Int. J. Mol. Sci. 2011, 12(1), 627-632; doi:10.3390/ijms12010627

Case Report
HE4 in the Differential Diagnosis of a Pelvic Mass: A Case Report
Emanuela Anastasi 1,*,, Teresa Granato 2,, Anna Coppa 3, Lucia Manganaro 4, Giuseppe Giannini 3, Sara Comploj 1, Luigi Frati 1 and Cecilia Midulla 1
1
Department of Molecular Medicine, Sapienza University, Rome 00161, Italy; E-Mails: scomploj@yahoo.it (S.C.); luigi.frati@uniroma1.it (L.F.); cecilia.midulla@uniroma1.it (C.M.)
2
CNR IBPM, Consiglio Nazionale Ricerche, Rome 00161, Italy; E-Mail: teresa.granato@uniroma1.it
3
Department of Experimental Medicine, Sapienza University, Rome 00161, Italy; E-Mails: anna.coppa@uniroma1.it (A.C.); giuseppe.giannini@uniroma1.it (G.G.)
4
Department of Radiological Sciences, Sapienza University, Rome 00161, Italy; E-Mail: lucia.manganaro@uniroma1.it
*Author to whom correspondence should be addressed; E-Mail: emanuela.anastasi@uniroma1.it; Tel.: +39-0649970556; Fax: +39-0649978381.
These authors equally contributed to this work.
Received: 12 December 2010; in revised form: 28 December 2010 / Accepted: 5 January 2011 /
Published: 18 January 2011

Abstract

: Neoplasms of the ovary present an increasing challenge to the physician. Neoplastic ovarian cysts can resemble endometriomas in ultrasound imaging and need to be carefully considered in the differential diagnosis. We report the case of a woman with a strong family history of hereditary breast and ovarian cancer, who presented with a pelvic mass. The young girl refused oncogenetic counseling and genetic testing, even though she had a 50% a priori probability of being a BRCA1 mutation carrier. Pelvic magnetic resonance imaging (MRI) and a comparative analysis of the serum concentration of HE-4 and CA125 biomarkers provided accuracy and sensitivity in the diagnosis of a benign ovarian pathology. Based on this experience, we propose that the sensitivity of a screening program based on a HE4 and CA125 assay and MRI in high risk patients with mutations in the BRCA1 and BRCA2 genes may be considered a useful pre-operative tool for the differential diagnosis of pelvic masses.
Keywords:
HE4 tumor marker; high-risk patients; ovarian cancer; endometriosis

1. Introduction

Ovarian cancer (OC) is the second most common form of gynecological cancer and the first cause of death from gynecological malignancy in the western hemisphere. Epidemiologic studies have clearly established the role of family history as an important risk factor for OC and inherited, highly penetrant germline mutations of the BRCA1 and BRCA2 oncosuppressor genes are responsible for 5–10% of the OC cases [1,2].

OC is often diagnosed at an advanced stage due to the absence of early symptoms and to the inadequacy of available screening methods, resulting in a low survival rate. The median survival period ranges from 18 to 24 months with an 80% probability of disease recurrence within five years [3].

Validation of novel biomarkers might help improving the specificity and sensitivity of ovarian cancer diagnosis. In example, studies on the Human epididymis specific protein 4 (HE4) alone or in combination with CA125 are being extensively carried out [48].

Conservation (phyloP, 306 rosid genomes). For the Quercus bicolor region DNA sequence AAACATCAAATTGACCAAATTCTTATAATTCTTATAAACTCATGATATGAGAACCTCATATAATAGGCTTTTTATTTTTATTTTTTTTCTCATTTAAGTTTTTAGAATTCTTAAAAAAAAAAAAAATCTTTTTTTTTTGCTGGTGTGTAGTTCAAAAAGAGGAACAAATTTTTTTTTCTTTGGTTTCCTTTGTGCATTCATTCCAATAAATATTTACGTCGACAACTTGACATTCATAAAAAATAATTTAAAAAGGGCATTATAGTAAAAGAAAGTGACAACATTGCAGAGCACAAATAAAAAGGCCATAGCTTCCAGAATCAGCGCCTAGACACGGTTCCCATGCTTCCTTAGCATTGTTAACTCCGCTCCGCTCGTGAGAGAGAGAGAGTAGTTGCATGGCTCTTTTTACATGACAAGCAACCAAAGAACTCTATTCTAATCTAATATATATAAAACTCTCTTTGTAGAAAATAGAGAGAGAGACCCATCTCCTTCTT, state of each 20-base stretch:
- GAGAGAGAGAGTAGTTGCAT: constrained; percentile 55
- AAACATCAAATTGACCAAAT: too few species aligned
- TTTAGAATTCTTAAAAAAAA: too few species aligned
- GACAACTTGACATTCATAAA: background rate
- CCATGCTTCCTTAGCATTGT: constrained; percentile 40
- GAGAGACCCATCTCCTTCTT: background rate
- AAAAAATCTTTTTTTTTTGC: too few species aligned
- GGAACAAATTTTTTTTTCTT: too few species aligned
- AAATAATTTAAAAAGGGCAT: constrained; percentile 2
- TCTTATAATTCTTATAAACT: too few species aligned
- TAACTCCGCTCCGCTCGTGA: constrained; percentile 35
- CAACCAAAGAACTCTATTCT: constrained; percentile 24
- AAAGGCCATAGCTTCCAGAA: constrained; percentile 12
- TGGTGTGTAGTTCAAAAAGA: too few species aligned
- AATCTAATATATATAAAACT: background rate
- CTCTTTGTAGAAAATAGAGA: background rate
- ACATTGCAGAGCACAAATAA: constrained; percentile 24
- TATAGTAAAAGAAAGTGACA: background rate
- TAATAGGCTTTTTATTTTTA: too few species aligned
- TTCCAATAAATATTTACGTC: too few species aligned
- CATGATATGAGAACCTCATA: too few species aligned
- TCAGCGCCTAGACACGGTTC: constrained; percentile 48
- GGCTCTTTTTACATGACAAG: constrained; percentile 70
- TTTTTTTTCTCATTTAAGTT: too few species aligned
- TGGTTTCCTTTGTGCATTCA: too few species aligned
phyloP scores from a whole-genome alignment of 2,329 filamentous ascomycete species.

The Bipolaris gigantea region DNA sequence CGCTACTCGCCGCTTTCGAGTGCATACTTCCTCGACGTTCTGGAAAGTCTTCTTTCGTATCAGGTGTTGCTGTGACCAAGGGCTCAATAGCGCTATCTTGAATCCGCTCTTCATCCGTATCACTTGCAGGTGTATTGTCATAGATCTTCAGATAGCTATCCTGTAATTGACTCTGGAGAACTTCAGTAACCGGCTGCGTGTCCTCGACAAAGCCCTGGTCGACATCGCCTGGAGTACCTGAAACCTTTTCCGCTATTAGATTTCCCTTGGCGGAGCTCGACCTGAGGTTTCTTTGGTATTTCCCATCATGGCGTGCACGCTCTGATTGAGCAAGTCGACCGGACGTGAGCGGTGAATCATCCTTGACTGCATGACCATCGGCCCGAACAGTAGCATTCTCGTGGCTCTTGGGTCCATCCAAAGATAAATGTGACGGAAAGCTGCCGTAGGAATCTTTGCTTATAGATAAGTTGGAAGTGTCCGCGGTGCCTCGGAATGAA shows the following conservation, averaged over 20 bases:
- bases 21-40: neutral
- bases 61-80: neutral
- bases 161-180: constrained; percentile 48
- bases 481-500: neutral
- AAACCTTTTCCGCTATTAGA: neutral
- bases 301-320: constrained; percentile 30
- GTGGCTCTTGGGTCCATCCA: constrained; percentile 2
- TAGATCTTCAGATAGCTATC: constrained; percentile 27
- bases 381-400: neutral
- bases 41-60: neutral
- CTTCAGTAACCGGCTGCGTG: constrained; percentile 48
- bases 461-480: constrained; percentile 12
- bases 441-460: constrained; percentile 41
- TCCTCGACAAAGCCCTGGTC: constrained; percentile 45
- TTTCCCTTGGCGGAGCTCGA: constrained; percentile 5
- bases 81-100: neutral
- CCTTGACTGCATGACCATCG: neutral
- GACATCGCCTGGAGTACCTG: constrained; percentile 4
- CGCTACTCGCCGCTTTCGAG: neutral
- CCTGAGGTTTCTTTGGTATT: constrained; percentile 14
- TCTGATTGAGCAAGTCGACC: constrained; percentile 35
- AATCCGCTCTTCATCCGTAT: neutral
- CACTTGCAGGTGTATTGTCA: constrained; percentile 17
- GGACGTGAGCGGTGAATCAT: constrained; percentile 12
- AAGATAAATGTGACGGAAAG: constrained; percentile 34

Recently, we have shown that not only HE4 is expressed in the early stages of the disease, but it is also an early indicator of disease recurrence [9].

In this case report, we applied the determination of serum concentrations of HE4 and CA 125 to the diagnosis of a pelvic mass that appeared in a young patient at high-risk for ovarian cancer due to her family history of breast cancer associated to a pathogenic BRCA1 gene mutation.

2. Case Presentation and Discussion

A 24-year-old woman with a strong family history of breast cancer, and potentially at risk for breast and ovarian cancer due to a BRCA1 gene mutation (Q139X, Exon 7) discovered in her relatives (Figure 1), presented to our institution with a painful pelvic mass, with cyclic exacerbations during menses.

Transabdominal and transvaginal pelvic ultrasound, with the aid of a color Doppler imaging using a high-frequency probe (7.5 MHz), was performed for the diagnosis of a unilateral adnexal mass (Figure 2).

The ultrasonographic features showed cystic structures with low level internal echoes and echogenic wall foci, thickened walls and septations, and percystic color Doppler flow.

Despite the risk of being a mutation carrier due to the presence of the BRCA1 mutation in her mother (Figure 1), the young girl refused oncogenetic counseling and genetic testing. Informed of the possible diagnostic strategies, the girl also refused laparoscopic surgery.

Therefore, in order to improve diagnostic accuracy, we suggested pelvic magnetic resonance imaging (MRI) (Figures 3, 4) and determination of the serum concentrations of CA125 and HE4 biomarkers.

Single-shot and high-spatial-resolution with or without fat-suppressed T1 and T2 weighted sequences were performed with a 1.5T Siemens Avanto instrument, which showed several 3 cm cysts in the left ovary. They showed a hyperintense signal in the T2-weighted images for the presence of a fluid-fluid level and a strong hyperintense signal in the fat suppressed T1-weighted images, typical of endometriomas. Furthermore, similar signal characteristics were present in a thin area observed in the posterior uterine wall, referred to as an endometrial implant. In the lower part of the cysts, the hypointense T2-weighted images were referred to as blood clots.